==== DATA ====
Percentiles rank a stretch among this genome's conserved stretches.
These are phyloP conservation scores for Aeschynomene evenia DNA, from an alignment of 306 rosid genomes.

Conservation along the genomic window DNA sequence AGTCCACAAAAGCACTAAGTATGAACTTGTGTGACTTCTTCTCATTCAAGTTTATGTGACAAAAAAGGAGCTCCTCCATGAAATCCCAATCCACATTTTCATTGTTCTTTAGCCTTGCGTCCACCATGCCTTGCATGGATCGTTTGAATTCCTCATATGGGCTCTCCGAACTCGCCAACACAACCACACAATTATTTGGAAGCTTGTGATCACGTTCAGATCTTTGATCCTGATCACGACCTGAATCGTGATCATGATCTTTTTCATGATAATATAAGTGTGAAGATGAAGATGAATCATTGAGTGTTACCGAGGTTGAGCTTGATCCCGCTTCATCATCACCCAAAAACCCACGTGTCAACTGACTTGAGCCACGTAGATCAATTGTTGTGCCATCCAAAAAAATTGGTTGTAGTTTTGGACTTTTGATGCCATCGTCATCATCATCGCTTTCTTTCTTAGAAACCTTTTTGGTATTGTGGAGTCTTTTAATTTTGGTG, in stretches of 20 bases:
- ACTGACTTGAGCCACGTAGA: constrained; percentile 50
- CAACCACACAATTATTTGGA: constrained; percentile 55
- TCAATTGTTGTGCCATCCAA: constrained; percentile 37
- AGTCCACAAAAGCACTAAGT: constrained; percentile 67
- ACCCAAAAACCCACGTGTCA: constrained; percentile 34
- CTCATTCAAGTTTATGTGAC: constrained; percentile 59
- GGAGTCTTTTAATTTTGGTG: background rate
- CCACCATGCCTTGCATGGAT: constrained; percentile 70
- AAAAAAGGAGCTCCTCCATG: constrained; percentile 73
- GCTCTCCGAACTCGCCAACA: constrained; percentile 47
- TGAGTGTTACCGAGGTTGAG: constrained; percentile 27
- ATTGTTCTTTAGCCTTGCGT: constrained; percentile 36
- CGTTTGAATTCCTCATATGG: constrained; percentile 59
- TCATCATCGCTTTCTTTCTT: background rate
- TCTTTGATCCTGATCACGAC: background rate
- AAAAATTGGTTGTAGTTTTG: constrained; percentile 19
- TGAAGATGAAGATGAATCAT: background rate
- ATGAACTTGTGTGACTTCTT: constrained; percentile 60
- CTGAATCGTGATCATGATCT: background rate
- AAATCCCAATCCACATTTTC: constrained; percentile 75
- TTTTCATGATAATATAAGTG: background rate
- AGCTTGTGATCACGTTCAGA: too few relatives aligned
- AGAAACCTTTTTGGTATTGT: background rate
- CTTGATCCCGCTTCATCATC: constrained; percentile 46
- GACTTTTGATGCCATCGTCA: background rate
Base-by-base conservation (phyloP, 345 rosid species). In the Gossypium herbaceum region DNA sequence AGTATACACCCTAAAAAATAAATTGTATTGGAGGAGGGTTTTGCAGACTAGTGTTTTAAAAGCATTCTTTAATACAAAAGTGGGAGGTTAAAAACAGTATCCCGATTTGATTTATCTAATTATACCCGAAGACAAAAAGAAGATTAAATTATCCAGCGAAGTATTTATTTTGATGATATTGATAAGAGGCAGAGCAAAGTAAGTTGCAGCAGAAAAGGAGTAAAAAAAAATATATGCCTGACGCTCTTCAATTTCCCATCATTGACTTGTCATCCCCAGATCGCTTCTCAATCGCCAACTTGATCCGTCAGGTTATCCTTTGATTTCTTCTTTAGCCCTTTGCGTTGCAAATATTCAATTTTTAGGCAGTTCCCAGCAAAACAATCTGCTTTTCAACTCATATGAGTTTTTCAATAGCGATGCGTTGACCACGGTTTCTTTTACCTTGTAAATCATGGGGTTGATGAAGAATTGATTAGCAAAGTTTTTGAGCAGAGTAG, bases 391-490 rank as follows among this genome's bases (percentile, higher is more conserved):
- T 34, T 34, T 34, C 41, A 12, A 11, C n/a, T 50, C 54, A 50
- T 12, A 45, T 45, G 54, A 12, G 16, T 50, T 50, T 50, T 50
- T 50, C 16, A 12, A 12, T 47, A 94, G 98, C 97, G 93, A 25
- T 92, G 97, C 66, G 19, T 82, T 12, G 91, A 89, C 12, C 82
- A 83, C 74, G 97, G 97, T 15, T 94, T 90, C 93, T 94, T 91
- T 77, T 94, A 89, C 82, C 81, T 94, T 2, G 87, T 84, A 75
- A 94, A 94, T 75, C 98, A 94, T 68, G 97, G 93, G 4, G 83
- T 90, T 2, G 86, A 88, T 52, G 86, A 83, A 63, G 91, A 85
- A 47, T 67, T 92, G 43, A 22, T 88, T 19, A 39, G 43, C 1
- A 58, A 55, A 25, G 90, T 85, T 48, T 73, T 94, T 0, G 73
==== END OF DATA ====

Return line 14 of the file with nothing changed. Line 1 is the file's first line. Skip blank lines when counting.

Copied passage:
- TGAGTGTTACCGAGGTTGAG: constrained; percentile 27